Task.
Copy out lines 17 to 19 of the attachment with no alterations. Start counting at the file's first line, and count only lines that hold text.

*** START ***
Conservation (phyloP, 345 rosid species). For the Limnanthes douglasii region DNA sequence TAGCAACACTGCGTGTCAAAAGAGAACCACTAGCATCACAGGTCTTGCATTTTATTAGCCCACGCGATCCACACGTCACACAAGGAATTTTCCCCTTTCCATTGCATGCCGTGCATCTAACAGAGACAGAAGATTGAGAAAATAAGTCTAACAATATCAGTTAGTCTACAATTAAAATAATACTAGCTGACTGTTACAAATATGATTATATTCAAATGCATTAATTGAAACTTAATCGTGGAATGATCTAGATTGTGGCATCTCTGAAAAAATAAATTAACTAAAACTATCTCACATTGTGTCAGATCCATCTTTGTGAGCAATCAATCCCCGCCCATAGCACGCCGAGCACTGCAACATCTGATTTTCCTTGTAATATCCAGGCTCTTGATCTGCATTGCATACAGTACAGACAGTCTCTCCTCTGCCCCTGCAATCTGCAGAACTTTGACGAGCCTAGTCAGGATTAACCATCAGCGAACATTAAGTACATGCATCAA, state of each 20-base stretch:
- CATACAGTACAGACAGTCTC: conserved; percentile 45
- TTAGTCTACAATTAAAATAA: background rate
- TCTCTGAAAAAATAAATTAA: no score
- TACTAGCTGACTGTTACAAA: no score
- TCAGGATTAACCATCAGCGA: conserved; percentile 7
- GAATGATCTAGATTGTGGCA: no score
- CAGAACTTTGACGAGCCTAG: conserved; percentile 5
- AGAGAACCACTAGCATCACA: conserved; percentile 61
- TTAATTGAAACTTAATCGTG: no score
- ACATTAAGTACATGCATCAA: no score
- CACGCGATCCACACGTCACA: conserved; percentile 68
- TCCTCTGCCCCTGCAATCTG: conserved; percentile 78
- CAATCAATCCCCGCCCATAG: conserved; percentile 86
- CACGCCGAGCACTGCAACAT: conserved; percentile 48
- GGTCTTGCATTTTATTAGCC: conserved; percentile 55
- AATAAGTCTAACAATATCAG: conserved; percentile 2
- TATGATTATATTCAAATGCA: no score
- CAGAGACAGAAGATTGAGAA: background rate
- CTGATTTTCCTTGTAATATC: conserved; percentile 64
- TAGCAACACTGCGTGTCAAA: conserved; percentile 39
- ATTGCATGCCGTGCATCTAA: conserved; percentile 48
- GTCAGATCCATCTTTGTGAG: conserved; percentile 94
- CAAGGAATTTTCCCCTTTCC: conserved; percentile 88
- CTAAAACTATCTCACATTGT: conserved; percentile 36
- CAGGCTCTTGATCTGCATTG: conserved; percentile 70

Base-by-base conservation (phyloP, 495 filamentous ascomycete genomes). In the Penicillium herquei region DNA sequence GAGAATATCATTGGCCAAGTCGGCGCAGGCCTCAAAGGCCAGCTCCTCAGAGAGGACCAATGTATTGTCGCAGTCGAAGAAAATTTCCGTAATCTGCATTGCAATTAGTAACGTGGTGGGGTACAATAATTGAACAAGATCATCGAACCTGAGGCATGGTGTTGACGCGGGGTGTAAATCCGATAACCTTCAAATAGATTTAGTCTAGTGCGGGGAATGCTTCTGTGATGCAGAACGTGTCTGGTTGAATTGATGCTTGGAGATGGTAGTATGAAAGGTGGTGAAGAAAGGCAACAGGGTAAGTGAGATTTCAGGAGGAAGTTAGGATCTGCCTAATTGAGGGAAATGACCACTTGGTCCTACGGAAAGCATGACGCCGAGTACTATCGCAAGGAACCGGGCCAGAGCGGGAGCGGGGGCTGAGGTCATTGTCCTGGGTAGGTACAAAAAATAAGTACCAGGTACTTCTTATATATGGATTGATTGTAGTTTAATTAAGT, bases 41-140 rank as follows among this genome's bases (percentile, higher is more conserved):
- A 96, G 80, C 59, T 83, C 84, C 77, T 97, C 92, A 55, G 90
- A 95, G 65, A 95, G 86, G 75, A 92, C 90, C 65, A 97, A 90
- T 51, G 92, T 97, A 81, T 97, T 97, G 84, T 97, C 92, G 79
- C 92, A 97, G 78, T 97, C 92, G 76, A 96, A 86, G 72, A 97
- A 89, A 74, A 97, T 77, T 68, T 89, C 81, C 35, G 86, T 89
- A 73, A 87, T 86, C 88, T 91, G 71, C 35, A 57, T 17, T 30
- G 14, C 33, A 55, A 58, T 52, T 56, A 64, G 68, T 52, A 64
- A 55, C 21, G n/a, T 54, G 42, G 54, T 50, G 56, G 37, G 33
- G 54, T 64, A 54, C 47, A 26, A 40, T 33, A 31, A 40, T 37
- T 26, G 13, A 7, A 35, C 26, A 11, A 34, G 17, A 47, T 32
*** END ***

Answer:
- AATAAGTCTAACAATATCAG: conserved; percentile 2
- TATGATTATATTCAAATGCA: no score
- CAGAGACAGAAGATTGAGAA: background rate